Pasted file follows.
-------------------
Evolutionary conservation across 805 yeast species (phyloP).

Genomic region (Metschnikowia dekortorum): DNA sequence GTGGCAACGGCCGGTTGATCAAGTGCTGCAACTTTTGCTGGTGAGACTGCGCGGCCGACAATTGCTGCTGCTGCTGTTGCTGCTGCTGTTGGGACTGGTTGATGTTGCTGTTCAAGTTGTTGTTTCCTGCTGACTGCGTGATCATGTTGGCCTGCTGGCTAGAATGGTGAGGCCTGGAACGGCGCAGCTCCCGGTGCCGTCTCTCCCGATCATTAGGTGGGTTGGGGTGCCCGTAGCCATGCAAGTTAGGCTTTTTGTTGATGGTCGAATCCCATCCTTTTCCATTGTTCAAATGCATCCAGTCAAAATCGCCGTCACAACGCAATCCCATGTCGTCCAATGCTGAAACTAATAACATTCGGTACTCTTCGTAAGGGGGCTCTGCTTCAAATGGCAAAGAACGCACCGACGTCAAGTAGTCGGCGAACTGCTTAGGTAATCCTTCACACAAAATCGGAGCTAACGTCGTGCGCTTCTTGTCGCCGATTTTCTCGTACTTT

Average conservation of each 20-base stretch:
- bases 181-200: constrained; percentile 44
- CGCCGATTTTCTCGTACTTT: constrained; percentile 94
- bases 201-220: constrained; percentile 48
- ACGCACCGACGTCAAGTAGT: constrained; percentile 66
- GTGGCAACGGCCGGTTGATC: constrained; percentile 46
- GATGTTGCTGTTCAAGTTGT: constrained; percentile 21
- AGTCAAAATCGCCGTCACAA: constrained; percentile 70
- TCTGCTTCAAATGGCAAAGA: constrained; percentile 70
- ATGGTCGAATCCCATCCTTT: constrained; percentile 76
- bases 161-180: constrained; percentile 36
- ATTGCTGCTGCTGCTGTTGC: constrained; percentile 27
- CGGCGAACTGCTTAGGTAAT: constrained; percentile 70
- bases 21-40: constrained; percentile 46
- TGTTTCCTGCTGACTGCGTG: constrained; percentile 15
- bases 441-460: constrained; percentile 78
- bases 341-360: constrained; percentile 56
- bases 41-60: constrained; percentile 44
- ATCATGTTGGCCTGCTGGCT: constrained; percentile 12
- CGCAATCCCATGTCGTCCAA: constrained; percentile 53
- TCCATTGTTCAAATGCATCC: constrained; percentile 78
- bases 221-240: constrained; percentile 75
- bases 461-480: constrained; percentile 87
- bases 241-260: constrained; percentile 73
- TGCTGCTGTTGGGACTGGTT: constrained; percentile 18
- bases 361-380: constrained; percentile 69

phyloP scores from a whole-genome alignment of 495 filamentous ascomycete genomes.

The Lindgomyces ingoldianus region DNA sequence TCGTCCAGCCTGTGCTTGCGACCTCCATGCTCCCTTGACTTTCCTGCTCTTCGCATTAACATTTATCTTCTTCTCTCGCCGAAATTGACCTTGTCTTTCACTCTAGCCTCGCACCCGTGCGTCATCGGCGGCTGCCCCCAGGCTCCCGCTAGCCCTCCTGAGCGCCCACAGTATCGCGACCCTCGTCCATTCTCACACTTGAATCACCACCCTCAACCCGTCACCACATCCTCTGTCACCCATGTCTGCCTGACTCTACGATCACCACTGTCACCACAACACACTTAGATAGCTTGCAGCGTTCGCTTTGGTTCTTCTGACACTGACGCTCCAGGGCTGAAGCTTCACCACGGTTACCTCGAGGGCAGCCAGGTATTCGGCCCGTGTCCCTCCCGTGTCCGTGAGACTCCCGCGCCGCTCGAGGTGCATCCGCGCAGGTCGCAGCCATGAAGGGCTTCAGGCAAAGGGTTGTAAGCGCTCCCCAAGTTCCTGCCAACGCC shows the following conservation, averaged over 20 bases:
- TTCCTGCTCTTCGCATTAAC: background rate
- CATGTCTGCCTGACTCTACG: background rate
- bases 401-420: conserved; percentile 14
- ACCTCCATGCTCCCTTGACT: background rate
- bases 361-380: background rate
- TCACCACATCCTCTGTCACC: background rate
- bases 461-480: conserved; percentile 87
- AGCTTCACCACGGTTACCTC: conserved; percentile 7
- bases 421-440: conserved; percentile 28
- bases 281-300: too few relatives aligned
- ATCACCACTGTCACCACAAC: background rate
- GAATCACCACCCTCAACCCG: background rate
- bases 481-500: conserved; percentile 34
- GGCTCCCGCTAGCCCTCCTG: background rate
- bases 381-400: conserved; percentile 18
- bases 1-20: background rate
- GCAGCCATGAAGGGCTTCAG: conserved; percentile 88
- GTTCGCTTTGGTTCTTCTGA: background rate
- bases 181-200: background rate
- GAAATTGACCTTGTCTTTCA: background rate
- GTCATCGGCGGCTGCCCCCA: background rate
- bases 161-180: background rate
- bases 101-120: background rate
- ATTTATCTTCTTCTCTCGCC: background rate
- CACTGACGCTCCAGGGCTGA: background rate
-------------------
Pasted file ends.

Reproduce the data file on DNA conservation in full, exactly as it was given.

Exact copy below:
Evolutionary conservation across 805 yeast species (phyloP).

Genomic region (Metschnikowia dekortorum): DNA sequence GTGGCAACGGCCGGTTGATCAAGTGCTGCAACTTTTGCTGGTGAGACTGCGCGGCCGACAATTGCTGCTGCTGCTGTTGCTGCTGCTGTTGGGACTGGTTGATGTTGCTGTTCAAGTTGTTGTTTCCTGCTGACTGCGTGATCATGTTGGCCTGCTGGCTAGAATGGTGAGGCCTGGAACGGCGCAGCTCCCGGTGCCGTCTCTCCCGATCATTAGGTGGGTTGGGGTGCCCGTAGCCATGCAAGTTAGGCTTTTTGTTGATGGTCGAATCCCATCCTTTTCCATTGTTCAAATGCATCCAGTCAAAATCGCCGTCACAACGCAATCCCATGTCGTCCAATGCTGAAACTAATAACATTCGGTACTCTTCGTAAGGGGGCTCTGCTTCAAATGGCAAAGAACGCACCGACGTCAAGTAGTCGGCGAACTGCTTAGGTAATCCTTCACACAAAATCGGAGCTAACGTCGTGCGCTTCTTGTCGCCGATTTTCTCGTACTTT

Average conservation of each 20-base stretch:
- bases 181-200: constrained; percentile 44
- CGCCGATTTTCTCGTACTTT: constrained; percentile 94
- bases 201-220: constrained; percentile 48
- ACGCACCGACGTCAAGTAGT: constrained; percentile 66
- GTGGCAACGGCCGGTTGATC: constrained; percentile 46
- GATGTTGCTGTTCAAGTTGT: constrained; percentile 21
- AGTCAAAATCGCCGTCACAA: constrained; percentile 70
- TCTGCTTCAAATGGCAAAGA: constrained; percentile 70
- ATGGTCGAATCCCATCCTTT: constrained; percentile 76
- bases 161-180: constrained; percentile 36
- ATTGCTGCTGCTGCTGTTGC: constrained; percentile 27
- CGGCGAACTGCTTAGGTAAT: constrained; percentile 70
- bases 21-40: constrained; percentile 46
- TGTTTCCTGCTGACTGCGTG: constrained; percentile 15
- bases 441-460: constrained; percentile 78
- bases 341-360: constrained; percentile 56
- bases 41-60: constrained; percentile 44
- ATCATGTTGGCCTGCTGGCT: constrained; percentile 12
- CGCAATCCCATGTCGTCCAA: constrained; percentile 53
- TCCATTGTTCAAATGCATCC: constrained; percentile 78
- bases 221-240: constrained; percentile 75
- bases 461-480: constrained; percentile 87
- bases 241-260: constrained; percentile 73
- TGCTGCTGTTGGGACTGGTT: constrained; percentile 18
- bases 361-380: constrained; percentile 69

phyloP scores from a whole-genome alignment of 495 filamentous ascomycete genomes.

The Lindgomyces ingoldianus region DNA sequence TCGTCCAGCCTGTGCTTGCGACCTCCATGCTCCCTTGACTTTCCTGCTCTTCGCATTAACATTTATCTTCTTCTCTCGCCGAAATTGACCTTGTCTTTCACTCTAGCCTCGCACCCGTGCGTCATCGGCGGCTGCCCCCAGGCTCCCGCTAGCCCTCCTGAGCGCCCACAGTATCGCGACCCTCGTCCATTCTCACACTTGAATCACCACCCTCAACCCGTCACCACATCCTCTGTCACCCATGTCTGCCTGACTCTACGATCACCACTGTCACCACAACACACTTAGATAGCTTGCAGCGTTCGCTTTGGTTCTTCTGACACTGACGCTCCAGGGCTGAAGCTTCACCACGGTTACCTCGAGGGCAGCCAGGTATTCGGCCCGTGTCCCTCCCGTGTCCGTGAGACTCCCGCGCCGCTCGAGGTGCATCCGCGCAGGTCGCAGCCATGAAGGGCTTCAGGCAAAGGGTTGTAAGCGCTCCCCAAGTTCCTGCCAACGCC shows the following conservation, averaged over 20 bases:
- TTCCTGCTCTTCGCATTAAC: background rate
- CATGTCTGCCTGACTCTACG: background rate
- bases 401-420: conserved; percentile 14
- ACCTCCATGCTCCCTTGACT: background rate
- bases 361-380: background rate
- TCACCACATCCTCTGTCACC: background rate
- bases 461-480: conserved; percentile 87
- AGCTTCACCACGGTTACCTC: conserved; percentile 7
- bases 421-440: conserved; percentile 28
- bases 281-300: too few relatives aligned
- ATCACCACTGTCACCACAAC: background rate
- GAATCACCACCCTCAACCCG: background rate
- bases 481-500: conserved; percentile 34
- GGCTCCCGCTAGCCCTCCTG: background rate
- bases 381-400: conserved; percentile 18
- bases 1-20: background rate
- GCAGCCATGAAGGGCTTCAG: conserved; percentile 88
- GTTCGCTTTGGTTCTTCTGA: background rate
- bases 181-200: background rate
- GAAATTGACCTTGTCTTTCA: background rate
- GTCATCGGCGGCTGCCCCCA: background rate
- bases 161-180: background rate
- bases 101-120: background rate
- ATTTATCTTCTTCTCTCGCC: background rate
- CACTGACGCTCCAGGGCTGA: background rate